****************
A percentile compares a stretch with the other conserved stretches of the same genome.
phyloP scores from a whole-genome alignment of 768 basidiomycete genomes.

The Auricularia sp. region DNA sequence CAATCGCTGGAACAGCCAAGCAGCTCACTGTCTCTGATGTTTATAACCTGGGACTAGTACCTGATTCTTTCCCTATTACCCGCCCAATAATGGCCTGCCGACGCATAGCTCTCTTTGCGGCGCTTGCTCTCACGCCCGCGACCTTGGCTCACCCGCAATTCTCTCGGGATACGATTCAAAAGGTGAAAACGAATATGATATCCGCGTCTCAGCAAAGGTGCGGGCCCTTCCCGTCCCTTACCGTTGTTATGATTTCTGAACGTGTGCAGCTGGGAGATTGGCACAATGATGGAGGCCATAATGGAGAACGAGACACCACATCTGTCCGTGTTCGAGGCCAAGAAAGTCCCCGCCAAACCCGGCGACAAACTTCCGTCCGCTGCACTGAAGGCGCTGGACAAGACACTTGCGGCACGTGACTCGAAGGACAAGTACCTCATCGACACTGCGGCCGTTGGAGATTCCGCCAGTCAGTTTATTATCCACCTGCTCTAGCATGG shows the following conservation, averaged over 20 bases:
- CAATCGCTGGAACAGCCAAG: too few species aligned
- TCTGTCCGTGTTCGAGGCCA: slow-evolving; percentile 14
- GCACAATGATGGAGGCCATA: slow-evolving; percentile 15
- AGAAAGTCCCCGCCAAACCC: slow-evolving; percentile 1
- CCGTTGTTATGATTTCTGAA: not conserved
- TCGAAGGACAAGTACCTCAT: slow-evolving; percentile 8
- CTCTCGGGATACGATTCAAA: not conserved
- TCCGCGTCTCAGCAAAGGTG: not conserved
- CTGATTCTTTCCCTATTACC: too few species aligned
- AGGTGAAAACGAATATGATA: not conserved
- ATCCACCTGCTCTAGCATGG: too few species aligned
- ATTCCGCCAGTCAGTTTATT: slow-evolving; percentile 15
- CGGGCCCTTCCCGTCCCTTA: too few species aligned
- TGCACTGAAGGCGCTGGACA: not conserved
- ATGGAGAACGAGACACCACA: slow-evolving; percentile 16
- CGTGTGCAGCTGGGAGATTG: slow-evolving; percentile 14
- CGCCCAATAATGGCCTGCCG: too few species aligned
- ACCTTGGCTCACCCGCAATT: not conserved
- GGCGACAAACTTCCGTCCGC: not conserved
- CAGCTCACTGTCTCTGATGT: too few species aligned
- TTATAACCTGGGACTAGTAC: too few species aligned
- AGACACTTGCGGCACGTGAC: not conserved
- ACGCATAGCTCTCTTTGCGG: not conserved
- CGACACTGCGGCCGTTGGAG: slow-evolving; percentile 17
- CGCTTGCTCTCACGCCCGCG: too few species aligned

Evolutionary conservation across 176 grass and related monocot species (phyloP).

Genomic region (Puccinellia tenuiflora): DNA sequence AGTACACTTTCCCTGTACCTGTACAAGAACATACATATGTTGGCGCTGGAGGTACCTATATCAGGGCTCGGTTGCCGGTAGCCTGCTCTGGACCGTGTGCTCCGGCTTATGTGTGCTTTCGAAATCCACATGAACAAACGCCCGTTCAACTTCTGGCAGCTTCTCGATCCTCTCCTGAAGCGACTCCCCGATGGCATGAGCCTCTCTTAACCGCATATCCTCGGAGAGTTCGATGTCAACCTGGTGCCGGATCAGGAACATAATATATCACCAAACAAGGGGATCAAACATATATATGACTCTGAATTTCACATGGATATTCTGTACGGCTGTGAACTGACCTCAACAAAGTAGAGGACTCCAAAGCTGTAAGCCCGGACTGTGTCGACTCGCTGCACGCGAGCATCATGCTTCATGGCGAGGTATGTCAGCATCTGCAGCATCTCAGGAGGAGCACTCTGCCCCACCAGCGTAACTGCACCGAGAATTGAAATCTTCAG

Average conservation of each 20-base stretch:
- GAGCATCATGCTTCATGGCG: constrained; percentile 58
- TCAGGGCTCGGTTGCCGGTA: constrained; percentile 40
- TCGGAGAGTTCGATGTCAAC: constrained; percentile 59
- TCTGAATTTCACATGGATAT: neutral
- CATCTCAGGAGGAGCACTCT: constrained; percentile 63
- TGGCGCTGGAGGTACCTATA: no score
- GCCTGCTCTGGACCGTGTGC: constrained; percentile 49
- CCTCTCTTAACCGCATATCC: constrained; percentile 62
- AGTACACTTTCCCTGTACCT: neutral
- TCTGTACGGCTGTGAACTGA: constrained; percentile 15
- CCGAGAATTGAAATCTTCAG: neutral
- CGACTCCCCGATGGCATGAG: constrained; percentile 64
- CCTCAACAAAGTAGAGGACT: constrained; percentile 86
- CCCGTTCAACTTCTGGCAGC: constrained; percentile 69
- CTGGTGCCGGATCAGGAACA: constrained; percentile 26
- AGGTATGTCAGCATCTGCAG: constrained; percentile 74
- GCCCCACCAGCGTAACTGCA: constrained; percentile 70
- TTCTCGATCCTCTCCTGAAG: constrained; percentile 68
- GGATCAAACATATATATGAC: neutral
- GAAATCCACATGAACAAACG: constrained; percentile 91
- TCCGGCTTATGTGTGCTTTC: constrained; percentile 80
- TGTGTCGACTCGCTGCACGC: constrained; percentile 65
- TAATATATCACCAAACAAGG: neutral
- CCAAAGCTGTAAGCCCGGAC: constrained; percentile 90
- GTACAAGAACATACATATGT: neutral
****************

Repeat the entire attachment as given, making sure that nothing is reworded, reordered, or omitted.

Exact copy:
A percentile compares a stretch with the other conserved stretches of the same genome.
phyloP scores from a whole-genome alignment of 768 basidiomycete genomes.

The Auricularia sp. region DNA sequence CAATCGCTGGAACAGCCAAGCAGCTCACTGTCTCTGATGTTTATAACCTGGGACTAGTACCTGATTCTTTCCCTATTACCCGCCCAATAATGGCCTGCCGACGCATAGCTCTCTTTGCGGCGCTTGCTCTCACGCCCGCGACCTTGGCTCACCCGCAATTCTCTCGGGATACGATTCAAAAGGTGAAAACGAATATGATATCCGCGTCTCAGCAAAGGTGCGGGCCCTTCCCGTCCCTTACCGTTGTTATGATTTCTGAACGTGTGCAGCTGGGAGATTGGCACAATGATGGAGGCCATAATGGAGAACGAGACACCACATCTGTCCGTGTTCGAGGCCAAGAAAGTCCCCGCCAAACCCGGCGACAAACTTCCGTCCGCTGCACTGAAGGCGCTGGACAAGACACTTGCGGCACGTGACTCGAAGGACAAGTACCTCATCGACACTGCGGCCGTTGGAGATTCCGCCAGTCAGTTTATTATCCACCTGCTCTAGCATGG shows the following conservation, averaged over 20 bases:
- CAATCGCTGGAACAGCCAAG: too few species aligned
- TCTGTCCGTGTTCGAGGCCA: slow-evolving; percentile 14
- GCACAATGATGGAGGCCATA: slow-evolving; percentile 15
- AGAAAGTCCCCGCCAAACCC: slow-evolving; percentile 1
- CCGTTGTTATGATTTCTGAA: not conserved
- TCGAAGGACAAGTACCTCAT: slow-evolving; percentile 8
- CTCTCGGGATACGATTCAAA: not conserved
- TCCGCGTCTCAGCAAAGGTG: not conserved
- CTGATTCTTTCCCTATTACC: too few species aligned
- AGGTGAAAACGAATATGATA: not conserved
- ATCCACCTGCTCTAGCATGG: too few species aligned
- ATTCCGCCAGTCAGTTTATT: slow-evolving; percentile 15
- CGGGCCCTTCCCGTCCCTTA: too few species aligned
- TGCACTGAAGGCGCTGGACA: not conserved
- ATGGAGAACGAGACACCACA: slow-evolving; percentile 16
- CGTGTGCAGCTGGGAGATTG: slow-evolving; percentile 14
- CGCCCAATAATGGCCTGCCG: too few species aligned
- ACCTTGGCTCACCCGCAATT: not conserved
- GGCGACAAACTTCCGTCCGC: not conserved
- CAGCTCACTGTCTCTGATGT: too few species aligned
- TTATAACCTGGGACTAGTAC: too few species aligned
- AGACACTTGCGGCACGTGAC: not conserved
- ACGCATAGCTCTCTTTGCGG: not conserved
- CGACACTGCGGCCGTTGGAG: slow-evolving; percentile 17
- CGCTTGCTCTCACGCCCGCG: too few species aligned

Evolutionary conservation across 176 grass and related monocot species (phyloP).

Genomic region (Puccinellia tenuiflora): DNA sequence AGTACACTTTCCCTGTACCTGTACAAGAACATACATATGTTGGCGCTGGAGGTACCTATATCAGGGCTCGGTTGCCGGTAGCCTGCTCTGGACCGTGTGCTCCGGCTTATGTGTGCTTTCGAAATCCACATGAACAAACGCCCGTTCAACTTCTGGCAGCTTCTCGATCCTCTCCTGAAGCGACTCCCCGATGGCATGAGCCTCTCTTAACCGCATATCCTCGGAGAGTTCGATGTCAACCTGGTGCCGGATCAGGAACATAATATATCACCAAACAAGGGGATCAAACATATATATGACTCTGAATTTCACATGGATATTCTGTACGGCTGTGAACTGACCTCAACAAAGTAGAGGACTCCAAAGCTGTAAGCCCGGACTGTGTCGACTCGCTGCACGCGAGCATCATGCTTCATGGCGAGGTATGTCAGCATCTGCAGCATCTCAGGAGGAGCACTCTGCCCCACCAGCGTAACTGCACCGAGAATTGAAATCTTCAG

Average conservation of each 20-base stretch:
- GAGCATCATGCTTCATGGCG: constrained; percentile 58
- TCAGGGCTCGGTTGCCGGTA: constrained; percentile 40
- TCGGAGAGTTCGATGTCAAC: constrained; percentile 59
- TCTGAATTTCACATGGATAT: neutral
- CATCTCAGGAGGAGCACTCT: constrained; percentile 63
- TGGCGCTGGAGGTACCTATA: no score
- GCCTGCTCTGGACCGTGTGC: constrained; percentile 49
- CCTCTCTTAACCGCATATCC: constrained; percentile 62
- AGTACACTTTCCCTGTACCT: neutral
- TCTGTACGGCTGTGAACTGA: constrained; percentile 15
- CCGAGAATTGAAATCTTCAG: neutral
- CGACTCCCCGATGGCATGAG: constrained; percentile 64
- CCTCAACAAAGTAGAGGACT: constrained; percentile 86
- CCCGTTCAACTTCTGGCAGC: constrained; percentile 69
- CTGGTGCCGGATCAGGAACA: constrained; percentile 26
- AGGTATGTCAGCATCTGCAG: constrained; percentile 74
- GCCCCACCAGCGTAACTGCA: constrained; percentile 70
- TTCTCGATCCTCTCCTGAAG: constrained; percentile 68
- GGATCAAACATATATATGAC: neutral
- GAAATCCACATGAACAAACG: constrained; percentile 91
- TCCGGCTTATGTGTGCTTTC: constrained; percentile 80
- TGTGTCGACTCGCTGCACGC: constrained; percentile 65
- TAATATATCACCAAACAAGG: neutral
- CCAAAGCTGTAAGCCCGGAC: constrained; percentile 90
- GTACAAGAACATACATATGT: neutral